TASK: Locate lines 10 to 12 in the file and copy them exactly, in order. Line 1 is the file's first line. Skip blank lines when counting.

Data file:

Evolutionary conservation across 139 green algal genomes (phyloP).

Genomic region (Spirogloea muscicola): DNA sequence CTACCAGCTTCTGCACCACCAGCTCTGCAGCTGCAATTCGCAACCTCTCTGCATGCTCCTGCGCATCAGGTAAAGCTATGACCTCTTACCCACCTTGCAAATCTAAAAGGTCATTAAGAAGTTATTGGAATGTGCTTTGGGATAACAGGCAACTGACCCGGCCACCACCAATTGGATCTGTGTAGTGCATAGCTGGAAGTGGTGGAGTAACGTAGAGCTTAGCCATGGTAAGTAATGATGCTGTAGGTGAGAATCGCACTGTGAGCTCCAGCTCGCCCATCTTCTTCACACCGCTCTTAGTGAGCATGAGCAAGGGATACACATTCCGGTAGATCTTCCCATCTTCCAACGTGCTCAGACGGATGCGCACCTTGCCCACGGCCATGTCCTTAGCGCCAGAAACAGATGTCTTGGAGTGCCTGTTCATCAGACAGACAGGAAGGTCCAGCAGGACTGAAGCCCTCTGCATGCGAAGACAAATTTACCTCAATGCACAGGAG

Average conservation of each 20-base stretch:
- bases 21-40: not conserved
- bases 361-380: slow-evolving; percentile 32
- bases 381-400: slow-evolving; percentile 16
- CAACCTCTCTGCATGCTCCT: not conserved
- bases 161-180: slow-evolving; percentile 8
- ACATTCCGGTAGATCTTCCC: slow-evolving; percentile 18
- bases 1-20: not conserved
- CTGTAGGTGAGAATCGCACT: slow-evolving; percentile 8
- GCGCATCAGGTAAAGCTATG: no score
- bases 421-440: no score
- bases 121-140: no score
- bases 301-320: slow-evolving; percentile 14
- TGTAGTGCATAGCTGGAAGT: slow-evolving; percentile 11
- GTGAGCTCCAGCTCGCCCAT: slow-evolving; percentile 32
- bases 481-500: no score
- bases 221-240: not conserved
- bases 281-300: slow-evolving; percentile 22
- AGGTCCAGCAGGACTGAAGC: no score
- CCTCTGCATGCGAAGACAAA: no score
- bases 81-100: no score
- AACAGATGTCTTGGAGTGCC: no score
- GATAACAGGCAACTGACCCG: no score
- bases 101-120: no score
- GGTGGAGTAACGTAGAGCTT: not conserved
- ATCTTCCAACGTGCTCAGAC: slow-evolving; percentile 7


- bases 1-20: not conserved
- CTGTAGGTGAGAATCGCACT: slow-evolving; percentile 8
- GCGCATCAGGTAAAGCTATG: no score